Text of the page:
“LVMH Rewards is an amazing platform that allows you to meet so many people, when it is only digital, it is a little frustrating,” he said.
Weinsanto was showing a collection composed largely of fabrics pulled from the platform of Nona Source, LVMH, which offers deadstock fabrics and leather from its fashion house. Nordstrom, Selfridge and H. Carved by 20 retailers, including Lorenzo, her label received a huge boost from actress Philippine Leroy-Beaulieu, aka Sylvie Gretto, dressing up in season two of “Emily in Paris”.
Sales of her fitted knit dress have been 15 percent of its total business since VinSanto launched on its e-commerce platform, and Leroy-Beaulieu made a guest appearance on its fall runway show.
Meanwhile, Array designer Drew Curry shows off her wares to visitors, including Vogue’s global editorial director Anna Wintour. “It’s really been, I would say, the right amount of people. It’s not slow and awkward, but it’s not jam-packed. We’ve been able to talk to everyone, but it’s like a constant flow, which really I am very good,” he said.
The Los Angeles-based designer works with fabrics like khadi cotton, which is hand-made in India. “The priority of the brand is to highlight the human touch, and therefore there is a hand-woven or hand-stitched element in everything that we do in Los Angeles,” he said.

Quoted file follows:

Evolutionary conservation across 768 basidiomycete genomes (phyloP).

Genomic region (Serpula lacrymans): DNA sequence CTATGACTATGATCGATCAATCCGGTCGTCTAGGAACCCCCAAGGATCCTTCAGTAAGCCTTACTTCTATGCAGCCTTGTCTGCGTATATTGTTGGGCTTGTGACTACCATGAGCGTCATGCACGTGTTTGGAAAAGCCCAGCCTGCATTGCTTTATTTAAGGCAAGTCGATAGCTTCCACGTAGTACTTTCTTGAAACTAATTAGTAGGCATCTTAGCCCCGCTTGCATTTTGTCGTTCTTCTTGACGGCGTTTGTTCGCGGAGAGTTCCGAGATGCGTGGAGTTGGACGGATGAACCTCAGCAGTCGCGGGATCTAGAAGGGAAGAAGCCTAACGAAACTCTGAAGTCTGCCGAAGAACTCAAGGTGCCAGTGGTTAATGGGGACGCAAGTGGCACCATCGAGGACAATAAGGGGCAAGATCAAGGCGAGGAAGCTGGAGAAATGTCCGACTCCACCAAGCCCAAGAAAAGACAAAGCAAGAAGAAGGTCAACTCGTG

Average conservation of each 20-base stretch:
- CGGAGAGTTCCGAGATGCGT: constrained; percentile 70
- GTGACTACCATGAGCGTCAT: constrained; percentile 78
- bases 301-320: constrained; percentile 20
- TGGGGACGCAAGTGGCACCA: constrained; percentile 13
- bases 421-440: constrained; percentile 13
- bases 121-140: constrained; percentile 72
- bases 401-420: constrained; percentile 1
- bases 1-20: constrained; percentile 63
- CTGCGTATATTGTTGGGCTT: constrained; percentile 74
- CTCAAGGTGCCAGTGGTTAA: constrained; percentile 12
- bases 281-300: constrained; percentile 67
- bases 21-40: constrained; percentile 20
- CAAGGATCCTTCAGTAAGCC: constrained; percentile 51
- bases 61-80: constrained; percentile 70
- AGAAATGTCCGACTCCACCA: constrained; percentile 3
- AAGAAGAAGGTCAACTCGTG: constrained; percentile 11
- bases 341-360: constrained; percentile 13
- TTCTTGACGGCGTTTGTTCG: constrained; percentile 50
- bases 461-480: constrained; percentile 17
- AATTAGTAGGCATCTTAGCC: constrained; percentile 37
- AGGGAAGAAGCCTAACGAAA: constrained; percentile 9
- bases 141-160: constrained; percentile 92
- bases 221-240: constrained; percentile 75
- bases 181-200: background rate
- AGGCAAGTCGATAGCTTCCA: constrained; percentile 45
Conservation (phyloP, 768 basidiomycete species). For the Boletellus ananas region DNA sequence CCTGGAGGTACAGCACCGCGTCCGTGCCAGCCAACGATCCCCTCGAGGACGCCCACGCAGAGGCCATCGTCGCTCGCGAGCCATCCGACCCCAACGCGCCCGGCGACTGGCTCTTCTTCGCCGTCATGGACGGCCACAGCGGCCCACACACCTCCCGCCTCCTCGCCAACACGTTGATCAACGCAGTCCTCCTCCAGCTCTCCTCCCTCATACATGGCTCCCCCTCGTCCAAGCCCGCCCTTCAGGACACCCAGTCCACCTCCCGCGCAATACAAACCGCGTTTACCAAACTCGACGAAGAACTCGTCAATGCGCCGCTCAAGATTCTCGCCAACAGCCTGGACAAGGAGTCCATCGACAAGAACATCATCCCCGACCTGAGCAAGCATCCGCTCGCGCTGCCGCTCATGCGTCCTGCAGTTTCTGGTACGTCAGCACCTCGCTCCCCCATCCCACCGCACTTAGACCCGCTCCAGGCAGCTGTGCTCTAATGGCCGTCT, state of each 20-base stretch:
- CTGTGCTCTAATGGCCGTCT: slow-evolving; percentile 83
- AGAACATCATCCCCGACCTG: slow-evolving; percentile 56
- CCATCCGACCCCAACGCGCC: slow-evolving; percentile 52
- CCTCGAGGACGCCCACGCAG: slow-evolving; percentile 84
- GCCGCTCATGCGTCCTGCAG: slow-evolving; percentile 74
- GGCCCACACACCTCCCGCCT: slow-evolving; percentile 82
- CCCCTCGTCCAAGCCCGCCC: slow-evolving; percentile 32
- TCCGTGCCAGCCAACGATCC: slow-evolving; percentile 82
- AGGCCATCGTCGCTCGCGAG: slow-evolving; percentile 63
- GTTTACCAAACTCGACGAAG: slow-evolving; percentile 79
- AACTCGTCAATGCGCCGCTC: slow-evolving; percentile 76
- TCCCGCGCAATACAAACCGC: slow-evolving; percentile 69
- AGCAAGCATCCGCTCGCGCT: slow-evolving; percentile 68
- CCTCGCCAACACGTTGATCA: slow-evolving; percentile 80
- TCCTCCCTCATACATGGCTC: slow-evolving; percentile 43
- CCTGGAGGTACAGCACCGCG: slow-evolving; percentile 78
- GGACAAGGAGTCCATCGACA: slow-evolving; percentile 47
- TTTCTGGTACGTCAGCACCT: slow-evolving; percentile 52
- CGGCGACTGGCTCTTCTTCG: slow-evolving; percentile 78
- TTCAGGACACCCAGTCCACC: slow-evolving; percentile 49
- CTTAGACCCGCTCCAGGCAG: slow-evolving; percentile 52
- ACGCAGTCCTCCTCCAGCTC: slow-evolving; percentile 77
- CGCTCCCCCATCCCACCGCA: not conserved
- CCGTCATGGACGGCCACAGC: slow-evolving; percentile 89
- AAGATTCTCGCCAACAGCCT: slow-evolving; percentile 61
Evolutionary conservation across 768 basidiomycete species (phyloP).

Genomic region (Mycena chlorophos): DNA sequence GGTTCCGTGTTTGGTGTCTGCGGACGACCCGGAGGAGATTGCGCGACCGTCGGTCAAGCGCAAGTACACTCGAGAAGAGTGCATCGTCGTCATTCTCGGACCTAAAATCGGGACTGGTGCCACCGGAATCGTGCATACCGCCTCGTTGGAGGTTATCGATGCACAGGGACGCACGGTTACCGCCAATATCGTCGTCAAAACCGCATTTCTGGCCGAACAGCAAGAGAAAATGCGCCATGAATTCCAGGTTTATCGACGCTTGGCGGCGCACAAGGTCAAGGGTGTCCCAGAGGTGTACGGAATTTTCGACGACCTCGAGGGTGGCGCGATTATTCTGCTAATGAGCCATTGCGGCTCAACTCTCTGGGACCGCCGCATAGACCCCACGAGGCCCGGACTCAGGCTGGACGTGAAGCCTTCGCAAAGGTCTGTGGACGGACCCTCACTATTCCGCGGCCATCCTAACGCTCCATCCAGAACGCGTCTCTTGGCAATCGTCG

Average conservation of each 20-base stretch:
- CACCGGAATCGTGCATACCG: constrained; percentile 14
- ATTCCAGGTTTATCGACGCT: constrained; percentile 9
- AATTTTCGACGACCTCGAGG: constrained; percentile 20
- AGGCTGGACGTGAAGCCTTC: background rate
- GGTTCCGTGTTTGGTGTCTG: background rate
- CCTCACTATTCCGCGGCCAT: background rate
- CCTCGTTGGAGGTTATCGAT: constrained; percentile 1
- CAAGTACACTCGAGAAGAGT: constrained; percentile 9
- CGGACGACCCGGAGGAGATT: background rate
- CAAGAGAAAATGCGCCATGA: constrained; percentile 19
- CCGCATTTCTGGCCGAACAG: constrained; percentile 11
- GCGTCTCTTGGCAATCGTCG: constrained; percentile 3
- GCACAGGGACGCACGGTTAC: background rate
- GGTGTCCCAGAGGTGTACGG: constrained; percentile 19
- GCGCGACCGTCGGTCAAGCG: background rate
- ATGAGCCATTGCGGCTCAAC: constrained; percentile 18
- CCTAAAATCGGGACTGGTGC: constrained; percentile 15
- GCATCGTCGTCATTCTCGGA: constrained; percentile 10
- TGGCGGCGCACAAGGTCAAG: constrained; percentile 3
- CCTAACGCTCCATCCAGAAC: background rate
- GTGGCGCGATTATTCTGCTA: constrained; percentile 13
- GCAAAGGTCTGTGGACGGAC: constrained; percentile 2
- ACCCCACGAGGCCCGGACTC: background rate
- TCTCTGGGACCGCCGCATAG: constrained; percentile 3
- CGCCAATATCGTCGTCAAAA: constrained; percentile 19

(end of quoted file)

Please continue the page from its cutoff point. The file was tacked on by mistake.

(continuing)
“I’m making things that hopefully people will want to keep for a lifetime and the quality is definitely there. I spend a lot of time researching these fabrics,” Curry said.
Aerei has six retail partners for the spring, including Dover Street Market and Sense, and this will increase to 15 for the fall season. “I don’t want it to blow up immediately. I am in it for longevity and also because of the handwork, I want to make sure that the most effort and time is going to pieces,” said the designer.
Amesh Wijesekera, meanwhile, is working with artists and communities in Sri Lanka to build his own weatherless, genderless wardrobe, working with recycled yarn and fabric salvaged from the country’s apparel industry, which Creates clothing for major brands such as Tommy Hilfiger, Ann Taylor and Victoria. Secret.
“It is giving the craft an elevated luxe feel and taking it out of the country, because in Sri Lanka, the way we use the craft is very specific, so how do we develop and grow it. Huh?” he said. “We have the craft sector, we have the textiles, so it’s about how we bring these elements together because everything is on our doorstep, but I think nobody really appreciated that. “
The designer, who is based between London, Berlin and Colombo, is the first Sri Lankan to make it to the semi-finals of the award. “To be here physically, where people can touch and feel the clothes and get the emotional side of things, I think is very important, especially for a brand like me,” he said.